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  #11  
Old Jul 9, 2014, 06:32 PM
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Originally Posted by bekalm View Post
Thanks. I was hoping that 7 months old wouldn't present too much of a challenge to integrate into our family. I will be sure to ask if the puppy has been around kids and what the personality traits of this individual dog are. We've been looking for a little while so I have a list of points that are important to me no matter what we consider.

Is there an upward age limit--assuming that a sheltie has been socialized at least somewhat to kids-- that makes it harder for them to acclimate? While we are looking for a puppy or younger dog, its primarily because older dogs in rescue are almost always listed as "no kids". If the owner decides we aren't the best family for her puppy, we will still continue to look. So if there is an upward age limit where a sheltie really shouldn't be considered for a family like mine, I'd like to know.

Its funny, some devoted sheltie people have told me that shelties are not at all like collies, whatsoever. Some devoted collie owners have agreed vehemently. :) I was afraid of stepping on toes by pointing out the similarities in the two. ;)
Based on the Collies I have met, a good collie and a good sheltie are closer than most people admit. Shelties motor tend to rev alittle higher and they tend to be more one family dogs and not as overall excepting of strangers then Collies. Collies tend to be a bit lazier and slower workers but I have met some Collies that put shelties to shame with their work ethic.

I really don't think there is an age limit. It really is the individual dog. Genetics play a huge role in that. I know many shelties who even as an adult would adjust just fine to new environment and 4 month old puppies who never adjust. I got one at 6 months and he never come out of his shell and adjusted that well. I believe it was genetic temperment and a lack of early socialization. . I suggestion is met the dog and see how he interacts with you and make the decision at hat point. If you don't like what you see don't take the dog. Unless I am looking for a project I am not one to take the dog that won't even interact with me(and I have taking on projects it is tough work)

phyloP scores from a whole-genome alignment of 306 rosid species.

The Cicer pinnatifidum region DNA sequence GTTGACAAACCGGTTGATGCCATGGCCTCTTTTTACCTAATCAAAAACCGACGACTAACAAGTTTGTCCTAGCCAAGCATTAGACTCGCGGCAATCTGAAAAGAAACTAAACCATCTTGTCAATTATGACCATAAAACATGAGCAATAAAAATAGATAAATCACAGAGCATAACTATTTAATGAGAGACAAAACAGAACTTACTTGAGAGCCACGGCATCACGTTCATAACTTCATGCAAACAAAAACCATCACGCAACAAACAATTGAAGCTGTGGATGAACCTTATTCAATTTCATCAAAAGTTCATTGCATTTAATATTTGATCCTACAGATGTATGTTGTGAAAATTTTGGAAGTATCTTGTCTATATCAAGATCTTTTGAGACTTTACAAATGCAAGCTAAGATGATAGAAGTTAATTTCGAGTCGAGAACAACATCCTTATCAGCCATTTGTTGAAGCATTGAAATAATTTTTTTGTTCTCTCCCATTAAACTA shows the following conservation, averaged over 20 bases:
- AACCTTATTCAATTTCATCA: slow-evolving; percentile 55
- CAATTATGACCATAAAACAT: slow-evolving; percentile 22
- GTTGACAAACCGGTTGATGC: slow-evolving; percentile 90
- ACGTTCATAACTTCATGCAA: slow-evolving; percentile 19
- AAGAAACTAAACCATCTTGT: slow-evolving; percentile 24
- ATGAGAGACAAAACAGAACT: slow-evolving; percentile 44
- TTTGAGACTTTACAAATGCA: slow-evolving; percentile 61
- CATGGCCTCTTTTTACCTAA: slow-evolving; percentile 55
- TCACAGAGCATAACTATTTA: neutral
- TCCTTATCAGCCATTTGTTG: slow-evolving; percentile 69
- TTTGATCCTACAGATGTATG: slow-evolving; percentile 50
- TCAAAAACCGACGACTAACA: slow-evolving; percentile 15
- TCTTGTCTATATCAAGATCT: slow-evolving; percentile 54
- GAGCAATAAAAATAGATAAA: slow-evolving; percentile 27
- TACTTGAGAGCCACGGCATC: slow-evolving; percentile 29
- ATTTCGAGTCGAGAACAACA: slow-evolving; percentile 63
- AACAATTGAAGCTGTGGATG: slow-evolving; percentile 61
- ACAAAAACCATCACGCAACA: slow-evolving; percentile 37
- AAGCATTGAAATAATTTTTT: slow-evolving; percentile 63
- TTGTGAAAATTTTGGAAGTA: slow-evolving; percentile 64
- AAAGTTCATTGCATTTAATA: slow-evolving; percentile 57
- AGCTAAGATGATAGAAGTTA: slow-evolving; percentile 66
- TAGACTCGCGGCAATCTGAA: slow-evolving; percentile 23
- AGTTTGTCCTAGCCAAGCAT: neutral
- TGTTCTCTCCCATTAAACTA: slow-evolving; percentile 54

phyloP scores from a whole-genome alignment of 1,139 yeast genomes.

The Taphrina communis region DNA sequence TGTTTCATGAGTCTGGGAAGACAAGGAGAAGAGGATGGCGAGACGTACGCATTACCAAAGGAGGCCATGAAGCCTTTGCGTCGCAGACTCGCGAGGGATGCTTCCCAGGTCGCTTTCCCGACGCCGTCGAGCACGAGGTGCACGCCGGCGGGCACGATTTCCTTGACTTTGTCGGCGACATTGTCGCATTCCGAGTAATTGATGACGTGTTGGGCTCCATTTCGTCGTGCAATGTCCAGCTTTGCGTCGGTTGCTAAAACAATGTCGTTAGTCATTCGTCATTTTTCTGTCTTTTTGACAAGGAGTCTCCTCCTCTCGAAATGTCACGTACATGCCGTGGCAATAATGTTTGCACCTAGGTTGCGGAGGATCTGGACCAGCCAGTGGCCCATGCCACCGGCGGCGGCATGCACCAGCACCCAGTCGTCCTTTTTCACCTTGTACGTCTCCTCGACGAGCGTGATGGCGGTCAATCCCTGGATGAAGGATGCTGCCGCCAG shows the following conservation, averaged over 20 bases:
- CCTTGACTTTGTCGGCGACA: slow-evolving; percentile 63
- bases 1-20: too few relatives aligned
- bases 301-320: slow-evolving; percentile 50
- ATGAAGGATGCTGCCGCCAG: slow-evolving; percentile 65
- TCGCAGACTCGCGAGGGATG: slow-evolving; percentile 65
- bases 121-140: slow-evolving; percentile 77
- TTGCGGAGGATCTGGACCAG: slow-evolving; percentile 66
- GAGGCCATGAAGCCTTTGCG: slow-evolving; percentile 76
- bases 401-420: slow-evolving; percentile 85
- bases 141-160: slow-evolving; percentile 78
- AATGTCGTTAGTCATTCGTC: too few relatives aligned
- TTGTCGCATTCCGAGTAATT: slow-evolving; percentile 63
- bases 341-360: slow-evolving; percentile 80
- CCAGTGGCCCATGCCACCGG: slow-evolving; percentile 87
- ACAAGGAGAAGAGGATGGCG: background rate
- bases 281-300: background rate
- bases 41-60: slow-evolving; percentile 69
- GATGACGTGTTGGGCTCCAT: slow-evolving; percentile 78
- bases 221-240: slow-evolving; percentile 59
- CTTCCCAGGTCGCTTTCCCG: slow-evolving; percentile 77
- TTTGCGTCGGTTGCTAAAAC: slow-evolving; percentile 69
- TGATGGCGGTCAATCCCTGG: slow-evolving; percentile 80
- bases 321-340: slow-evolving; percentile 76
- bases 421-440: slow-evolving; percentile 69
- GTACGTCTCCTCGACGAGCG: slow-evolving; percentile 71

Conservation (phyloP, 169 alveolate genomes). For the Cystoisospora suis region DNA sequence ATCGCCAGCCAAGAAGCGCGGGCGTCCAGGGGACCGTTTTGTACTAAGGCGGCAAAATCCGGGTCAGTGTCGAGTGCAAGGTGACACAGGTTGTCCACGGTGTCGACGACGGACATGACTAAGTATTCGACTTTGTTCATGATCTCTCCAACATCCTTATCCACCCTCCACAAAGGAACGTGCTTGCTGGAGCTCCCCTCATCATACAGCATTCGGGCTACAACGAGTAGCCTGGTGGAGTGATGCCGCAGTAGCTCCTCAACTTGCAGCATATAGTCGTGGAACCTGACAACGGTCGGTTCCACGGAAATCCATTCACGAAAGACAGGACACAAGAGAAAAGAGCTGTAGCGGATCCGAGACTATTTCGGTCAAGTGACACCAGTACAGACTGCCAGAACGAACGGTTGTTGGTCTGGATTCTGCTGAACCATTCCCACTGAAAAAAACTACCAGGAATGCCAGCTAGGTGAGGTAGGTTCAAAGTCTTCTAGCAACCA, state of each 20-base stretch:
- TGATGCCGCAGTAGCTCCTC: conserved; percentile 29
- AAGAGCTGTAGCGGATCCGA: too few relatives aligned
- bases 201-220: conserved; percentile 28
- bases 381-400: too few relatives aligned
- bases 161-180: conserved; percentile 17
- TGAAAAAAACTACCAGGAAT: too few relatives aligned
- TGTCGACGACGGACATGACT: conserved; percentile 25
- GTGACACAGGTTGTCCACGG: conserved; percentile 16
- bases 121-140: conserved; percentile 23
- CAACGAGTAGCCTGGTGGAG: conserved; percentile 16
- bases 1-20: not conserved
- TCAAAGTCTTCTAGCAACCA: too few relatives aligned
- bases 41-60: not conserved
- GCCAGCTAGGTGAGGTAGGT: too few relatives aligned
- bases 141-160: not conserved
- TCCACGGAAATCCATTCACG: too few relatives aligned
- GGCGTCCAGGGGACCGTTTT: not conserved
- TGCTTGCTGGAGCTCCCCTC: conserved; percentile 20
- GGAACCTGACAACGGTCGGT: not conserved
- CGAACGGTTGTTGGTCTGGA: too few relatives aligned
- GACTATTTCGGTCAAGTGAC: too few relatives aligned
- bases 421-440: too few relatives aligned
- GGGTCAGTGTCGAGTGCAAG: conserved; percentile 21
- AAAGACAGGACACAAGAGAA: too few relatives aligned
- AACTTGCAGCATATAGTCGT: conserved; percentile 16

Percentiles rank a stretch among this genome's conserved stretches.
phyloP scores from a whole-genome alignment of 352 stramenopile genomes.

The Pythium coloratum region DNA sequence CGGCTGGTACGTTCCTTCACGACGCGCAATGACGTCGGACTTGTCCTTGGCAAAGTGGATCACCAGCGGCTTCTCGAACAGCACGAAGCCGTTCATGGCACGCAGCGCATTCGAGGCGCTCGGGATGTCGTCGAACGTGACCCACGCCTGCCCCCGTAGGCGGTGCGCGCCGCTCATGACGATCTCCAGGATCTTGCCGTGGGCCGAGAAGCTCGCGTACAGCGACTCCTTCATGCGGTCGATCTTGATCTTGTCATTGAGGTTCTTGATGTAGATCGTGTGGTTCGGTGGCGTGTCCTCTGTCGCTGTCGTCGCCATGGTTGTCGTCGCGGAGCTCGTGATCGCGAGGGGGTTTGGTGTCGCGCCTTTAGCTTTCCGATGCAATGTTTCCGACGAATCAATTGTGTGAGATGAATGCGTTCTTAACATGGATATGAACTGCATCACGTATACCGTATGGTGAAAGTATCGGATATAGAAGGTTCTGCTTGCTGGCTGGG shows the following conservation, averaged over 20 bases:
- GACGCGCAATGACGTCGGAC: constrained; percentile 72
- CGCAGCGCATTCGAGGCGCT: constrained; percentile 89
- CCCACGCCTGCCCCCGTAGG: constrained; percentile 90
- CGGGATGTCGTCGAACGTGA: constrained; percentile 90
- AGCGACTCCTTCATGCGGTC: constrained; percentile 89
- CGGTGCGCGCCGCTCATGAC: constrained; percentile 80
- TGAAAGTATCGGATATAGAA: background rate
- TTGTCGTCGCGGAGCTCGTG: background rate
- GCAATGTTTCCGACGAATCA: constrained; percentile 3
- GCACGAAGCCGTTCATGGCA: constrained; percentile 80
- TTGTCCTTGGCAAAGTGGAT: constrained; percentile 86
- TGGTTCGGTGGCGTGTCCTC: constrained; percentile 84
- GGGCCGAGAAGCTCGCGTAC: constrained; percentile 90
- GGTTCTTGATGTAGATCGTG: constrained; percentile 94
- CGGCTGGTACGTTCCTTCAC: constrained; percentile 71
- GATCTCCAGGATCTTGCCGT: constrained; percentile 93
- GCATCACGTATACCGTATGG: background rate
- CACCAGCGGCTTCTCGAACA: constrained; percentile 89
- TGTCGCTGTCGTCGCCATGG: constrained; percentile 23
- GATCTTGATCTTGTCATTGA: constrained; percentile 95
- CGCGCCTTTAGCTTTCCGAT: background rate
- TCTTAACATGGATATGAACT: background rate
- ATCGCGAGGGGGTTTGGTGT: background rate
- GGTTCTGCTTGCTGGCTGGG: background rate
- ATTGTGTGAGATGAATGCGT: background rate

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Last edited by Justicemom; Jul 9, 2014 at 06:36 PM.
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  #12  
Old Jul 9, 2014, 09:10 PM
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My experience with Collies and Shelties mimics everyone else's on here.

The Collies are more laid back, but they have all gotten along well. Many of our foster families have multiple Collies and Shelties living together in harmony. (And most of the dogs from both breeds are rescues, with varied pasts.)

Gender doesn't seem to be an issue with these two breeds, as compared to some other breeds.

My Shelties have shared their home with Collies, Corgis, Labs, JRT's, Poms and have gotten along well with them all . . . with one exception . . . a chi/dachshund mix
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  #13  
Old Jul 9, 2014, 10:32 PM
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I'm assuming when you say Collie you mean Rough from what others are saying, it's just that over here Collie tends to mean Border Collie.

I think for his first couple of years my male Sheltie thought he was a Rough Collie, he certainly gravitates to the breed. And I must say that most female Collies seem to be very taken with him, not sure if it's because of his size - maybe they like their males small.

Collies and Shelties are very similar in personality, just a little more of the higher energy stuff. Shelties are kind of like a cross b/w a Rough and Border Collie when it comes to temperament. I tell people the difference is Roughs are bred to lay on a hill regally over-looking their flock, whereas Shelties were bred to chase wild sheep up windy cliffs and birds from the crops.

Where I live Shelties are more out-going and friendly than Roughs. And yes boys do seem to have a tendancy to be more clingy. Altho I'd say they are mamma's boys they can just as easily gravitate to a male. So there is a chance a sheltie could still gravitate toward your husband - his wayward sheep when he comes home.
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